The nobles of Hyderabad who lived during the Asaf Jahi rule made a major contribution to the cultural life of the city. Those nobles lived in deodis. Men like Salar Jung I and Maharaja Kishen Pershad were notonly great statesmen but were also men to refinement. They patronished poetry, art and music while some nobles took pleasure in collecting rare works of art. Otheres took an active interest in sports while yet others were scholars.
It is in these deoris that the Hyderabad culture evolved Hyderabadi ‘tehzeeb,’ its refined way of life. The qawwalis, and mushairas and even the cuisine of Hyderabad are not without their own reputation and appreciation far beyond Hyderabad . Yet, the contribution of the refined people in the era of the deoris has gone largly unrecognised.
The author is a student of ancient Indian history and archaeology. She devoted some years to being a teacher of history but she would not accede to being termed a scholar. She is an admirer of Hyderabad, its culture and its heritage. She is deeply committed to Indian heritage and its conservation in all its forms. She has, in this book, sought to document a slice of Hyderabad’s history so that there will be some record for people to understand and appreciate a particular way of life that existed in Hyderabad over the period of a century or more.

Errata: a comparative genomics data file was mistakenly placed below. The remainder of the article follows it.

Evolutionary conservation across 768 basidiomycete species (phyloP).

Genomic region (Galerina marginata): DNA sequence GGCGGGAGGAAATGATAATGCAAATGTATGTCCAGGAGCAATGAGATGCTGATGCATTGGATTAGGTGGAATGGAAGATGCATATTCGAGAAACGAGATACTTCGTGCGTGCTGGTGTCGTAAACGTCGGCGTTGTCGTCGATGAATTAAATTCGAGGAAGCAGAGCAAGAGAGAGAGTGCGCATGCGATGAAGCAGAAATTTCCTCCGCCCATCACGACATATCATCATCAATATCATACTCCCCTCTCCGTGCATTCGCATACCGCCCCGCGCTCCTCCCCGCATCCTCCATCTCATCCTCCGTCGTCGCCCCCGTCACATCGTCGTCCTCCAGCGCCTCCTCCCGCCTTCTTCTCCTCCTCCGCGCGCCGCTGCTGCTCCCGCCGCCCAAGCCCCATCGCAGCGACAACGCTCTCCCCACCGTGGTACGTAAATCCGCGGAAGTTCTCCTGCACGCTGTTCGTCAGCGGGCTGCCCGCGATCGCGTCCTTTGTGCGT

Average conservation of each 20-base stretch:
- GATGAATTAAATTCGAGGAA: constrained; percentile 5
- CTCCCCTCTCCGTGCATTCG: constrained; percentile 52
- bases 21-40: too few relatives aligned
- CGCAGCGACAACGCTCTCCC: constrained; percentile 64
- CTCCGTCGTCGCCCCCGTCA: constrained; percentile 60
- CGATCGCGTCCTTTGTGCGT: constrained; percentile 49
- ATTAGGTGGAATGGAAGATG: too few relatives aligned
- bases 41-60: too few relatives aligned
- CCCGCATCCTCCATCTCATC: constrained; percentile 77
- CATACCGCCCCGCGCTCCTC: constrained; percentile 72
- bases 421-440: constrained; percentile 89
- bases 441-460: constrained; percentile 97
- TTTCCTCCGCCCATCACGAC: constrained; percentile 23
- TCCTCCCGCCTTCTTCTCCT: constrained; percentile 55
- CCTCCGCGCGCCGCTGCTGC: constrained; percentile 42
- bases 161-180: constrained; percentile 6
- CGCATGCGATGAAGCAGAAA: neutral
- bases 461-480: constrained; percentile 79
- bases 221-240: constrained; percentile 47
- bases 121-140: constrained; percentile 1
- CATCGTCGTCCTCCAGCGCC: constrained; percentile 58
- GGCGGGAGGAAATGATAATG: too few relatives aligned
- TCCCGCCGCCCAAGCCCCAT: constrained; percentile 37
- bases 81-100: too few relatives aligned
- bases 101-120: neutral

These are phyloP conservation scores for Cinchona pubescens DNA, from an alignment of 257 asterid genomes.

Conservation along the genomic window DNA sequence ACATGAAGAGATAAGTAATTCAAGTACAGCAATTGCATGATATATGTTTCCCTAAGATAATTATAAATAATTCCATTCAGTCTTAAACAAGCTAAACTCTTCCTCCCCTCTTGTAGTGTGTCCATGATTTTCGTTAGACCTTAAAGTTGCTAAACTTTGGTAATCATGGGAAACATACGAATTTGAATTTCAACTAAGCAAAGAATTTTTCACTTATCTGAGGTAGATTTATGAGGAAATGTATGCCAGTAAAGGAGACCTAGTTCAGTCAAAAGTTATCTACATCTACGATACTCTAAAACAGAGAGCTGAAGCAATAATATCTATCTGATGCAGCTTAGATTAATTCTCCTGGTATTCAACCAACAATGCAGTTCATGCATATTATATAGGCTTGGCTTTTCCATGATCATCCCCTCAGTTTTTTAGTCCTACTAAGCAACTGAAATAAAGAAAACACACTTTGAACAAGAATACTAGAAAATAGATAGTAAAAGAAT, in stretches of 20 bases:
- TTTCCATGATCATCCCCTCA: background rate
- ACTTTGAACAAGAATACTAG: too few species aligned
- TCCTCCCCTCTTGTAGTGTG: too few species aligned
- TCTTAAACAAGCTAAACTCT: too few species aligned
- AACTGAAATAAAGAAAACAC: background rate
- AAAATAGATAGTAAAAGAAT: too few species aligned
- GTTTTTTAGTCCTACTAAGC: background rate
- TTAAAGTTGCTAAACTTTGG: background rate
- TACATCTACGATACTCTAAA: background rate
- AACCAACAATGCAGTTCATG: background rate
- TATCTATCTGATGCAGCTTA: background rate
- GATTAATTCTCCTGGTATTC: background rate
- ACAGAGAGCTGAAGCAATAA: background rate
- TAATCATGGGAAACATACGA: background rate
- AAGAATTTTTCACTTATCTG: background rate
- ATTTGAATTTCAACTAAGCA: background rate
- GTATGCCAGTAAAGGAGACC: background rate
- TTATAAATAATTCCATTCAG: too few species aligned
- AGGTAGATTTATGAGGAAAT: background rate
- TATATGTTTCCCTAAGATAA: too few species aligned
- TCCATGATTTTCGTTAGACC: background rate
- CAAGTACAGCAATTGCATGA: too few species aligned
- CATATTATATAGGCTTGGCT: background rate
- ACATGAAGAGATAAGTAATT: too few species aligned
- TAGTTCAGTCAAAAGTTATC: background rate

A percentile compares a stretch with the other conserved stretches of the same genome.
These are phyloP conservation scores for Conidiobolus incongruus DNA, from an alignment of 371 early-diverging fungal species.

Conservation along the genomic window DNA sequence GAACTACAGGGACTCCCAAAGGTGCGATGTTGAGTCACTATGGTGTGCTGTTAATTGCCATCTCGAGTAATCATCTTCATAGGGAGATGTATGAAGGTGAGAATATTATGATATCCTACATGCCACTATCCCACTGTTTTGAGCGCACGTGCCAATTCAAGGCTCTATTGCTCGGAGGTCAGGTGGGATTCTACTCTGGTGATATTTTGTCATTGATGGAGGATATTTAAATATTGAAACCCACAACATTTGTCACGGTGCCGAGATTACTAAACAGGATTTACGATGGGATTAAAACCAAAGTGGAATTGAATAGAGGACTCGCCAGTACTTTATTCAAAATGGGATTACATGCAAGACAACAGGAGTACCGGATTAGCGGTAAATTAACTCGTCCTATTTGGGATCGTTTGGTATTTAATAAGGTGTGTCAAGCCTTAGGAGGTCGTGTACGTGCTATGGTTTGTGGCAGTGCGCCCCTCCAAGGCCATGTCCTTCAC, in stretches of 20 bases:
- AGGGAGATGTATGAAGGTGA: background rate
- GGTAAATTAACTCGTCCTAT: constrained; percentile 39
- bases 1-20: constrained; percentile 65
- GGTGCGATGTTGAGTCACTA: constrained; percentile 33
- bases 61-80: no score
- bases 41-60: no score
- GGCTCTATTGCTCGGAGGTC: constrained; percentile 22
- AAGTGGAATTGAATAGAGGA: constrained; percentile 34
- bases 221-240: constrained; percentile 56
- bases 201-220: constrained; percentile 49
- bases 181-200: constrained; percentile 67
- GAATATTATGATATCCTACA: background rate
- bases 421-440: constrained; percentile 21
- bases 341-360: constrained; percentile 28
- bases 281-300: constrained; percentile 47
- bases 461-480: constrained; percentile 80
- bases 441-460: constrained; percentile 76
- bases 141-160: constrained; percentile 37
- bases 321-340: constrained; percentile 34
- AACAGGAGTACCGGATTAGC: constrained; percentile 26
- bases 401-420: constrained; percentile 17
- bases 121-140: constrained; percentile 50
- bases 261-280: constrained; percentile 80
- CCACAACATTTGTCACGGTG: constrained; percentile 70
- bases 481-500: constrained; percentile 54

‘The Devdis of Hyderabad’ describes the structure of the deoris. It gives the story of some of the nobles who lived in them. It brings to life the style and the social milieu of the Asaf Jahi period. The Devdis’ fills a gap in the history of the city and affords us a glimpse of the opulence, grandeur and the cultural effervescence of Asaf Jahi Hyderabad.